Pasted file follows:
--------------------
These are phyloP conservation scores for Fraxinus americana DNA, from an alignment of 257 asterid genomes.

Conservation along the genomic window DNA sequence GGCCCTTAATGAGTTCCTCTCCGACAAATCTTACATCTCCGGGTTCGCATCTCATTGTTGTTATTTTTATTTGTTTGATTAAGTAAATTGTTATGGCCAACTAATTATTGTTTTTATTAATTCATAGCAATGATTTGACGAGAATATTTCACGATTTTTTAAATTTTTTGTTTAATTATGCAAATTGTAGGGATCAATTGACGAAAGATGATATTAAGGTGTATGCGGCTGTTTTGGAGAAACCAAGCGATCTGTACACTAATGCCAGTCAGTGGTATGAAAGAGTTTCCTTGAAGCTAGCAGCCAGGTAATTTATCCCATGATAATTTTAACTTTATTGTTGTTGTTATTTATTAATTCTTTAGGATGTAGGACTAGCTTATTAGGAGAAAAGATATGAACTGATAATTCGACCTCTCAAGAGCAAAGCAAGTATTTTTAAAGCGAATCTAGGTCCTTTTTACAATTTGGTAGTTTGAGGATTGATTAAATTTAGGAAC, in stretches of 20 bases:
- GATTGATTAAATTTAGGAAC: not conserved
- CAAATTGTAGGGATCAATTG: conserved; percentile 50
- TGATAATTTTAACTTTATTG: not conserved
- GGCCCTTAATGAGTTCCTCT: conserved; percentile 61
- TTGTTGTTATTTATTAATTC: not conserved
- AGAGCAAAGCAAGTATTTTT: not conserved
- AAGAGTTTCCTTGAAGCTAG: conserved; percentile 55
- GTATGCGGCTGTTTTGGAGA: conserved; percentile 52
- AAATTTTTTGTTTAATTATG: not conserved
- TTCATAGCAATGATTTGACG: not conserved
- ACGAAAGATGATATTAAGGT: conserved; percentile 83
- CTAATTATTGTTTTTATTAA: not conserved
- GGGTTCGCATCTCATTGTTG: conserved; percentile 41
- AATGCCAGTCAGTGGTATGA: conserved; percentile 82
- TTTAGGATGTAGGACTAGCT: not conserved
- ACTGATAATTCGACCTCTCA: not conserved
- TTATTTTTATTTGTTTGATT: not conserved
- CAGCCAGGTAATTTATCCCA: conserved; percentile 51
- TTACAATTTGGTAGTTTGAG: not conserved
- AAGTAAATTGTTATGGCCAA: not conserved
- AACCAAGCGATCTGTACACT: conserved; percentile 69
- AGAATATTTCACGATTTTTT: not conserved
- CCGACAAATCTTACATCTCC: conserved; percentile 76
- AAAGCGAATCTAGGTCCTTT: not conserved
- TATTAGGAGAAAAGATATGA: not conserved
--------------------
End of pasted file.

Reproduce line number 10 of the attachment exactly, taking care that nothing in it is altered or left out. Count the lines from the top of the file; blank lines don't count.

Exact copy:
- GTATGCGGCTGTTTTGGAGA: conserved; percentile 52